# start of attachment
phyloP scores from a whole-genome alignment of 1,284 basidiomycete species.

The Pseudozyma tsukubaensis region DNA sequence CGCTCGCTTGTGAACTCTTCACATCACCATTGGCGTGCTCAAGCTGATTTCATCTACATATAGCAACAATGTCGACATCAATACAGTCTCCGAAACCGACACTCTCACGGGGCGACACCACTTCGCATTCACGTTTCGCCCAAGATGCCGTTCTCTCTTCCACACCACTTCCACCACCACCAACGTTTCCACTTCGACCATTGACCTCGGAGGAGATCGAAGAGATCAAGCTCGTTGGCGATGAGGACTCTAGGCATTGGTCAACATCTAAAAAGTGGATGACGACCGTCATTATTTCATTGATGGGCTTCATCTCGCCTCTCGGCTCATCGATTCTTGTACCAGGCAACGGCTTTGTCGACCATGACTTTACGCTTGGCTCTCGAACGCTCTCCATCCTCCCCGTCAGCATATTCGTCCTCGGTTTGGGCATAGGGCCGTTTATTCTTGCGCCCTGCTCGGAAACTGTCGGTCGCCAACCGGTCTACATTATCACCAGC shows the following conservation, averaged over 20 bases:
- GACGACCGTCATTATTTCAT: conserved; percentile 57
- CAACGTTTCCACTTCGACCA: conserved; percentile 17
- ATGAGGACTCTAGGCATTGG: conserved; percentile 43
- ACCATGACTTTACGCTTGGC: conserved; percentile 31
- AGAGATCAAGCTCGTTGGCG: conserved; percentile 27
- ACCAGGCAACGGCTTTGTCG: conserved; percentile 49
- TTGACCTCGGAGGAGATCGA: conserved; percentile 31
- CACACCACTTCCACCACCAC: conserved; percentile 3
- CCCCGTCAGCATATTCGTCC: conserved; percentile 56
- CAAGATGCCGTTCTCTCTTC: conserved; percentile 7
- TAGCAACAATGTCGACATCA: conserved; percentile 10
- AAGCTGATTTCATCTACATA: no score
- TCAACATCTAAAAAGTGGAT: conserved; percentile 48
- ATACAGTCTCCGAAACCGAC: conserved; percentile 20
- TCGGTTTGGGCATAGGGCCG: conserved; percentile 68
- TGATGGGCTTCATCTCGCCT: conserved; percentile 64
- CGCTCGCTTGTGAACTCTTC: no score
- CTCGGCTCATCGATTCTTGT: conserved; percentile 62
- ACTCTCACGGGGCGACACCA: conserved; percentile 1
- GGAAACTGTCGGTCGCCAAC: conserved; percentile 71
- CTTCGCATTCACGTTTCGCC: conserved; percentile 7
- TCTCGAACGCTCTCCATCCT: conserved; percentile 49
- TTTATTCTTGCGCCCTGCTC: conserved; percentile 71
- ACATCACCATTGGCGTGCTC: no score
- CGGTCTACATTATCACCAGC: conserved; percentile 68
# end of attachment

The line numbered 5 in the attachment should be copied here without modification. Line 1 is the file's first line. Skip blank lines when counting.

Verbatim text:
- ATGAGGACTCTAGGCATTGG: conserved; percentile 43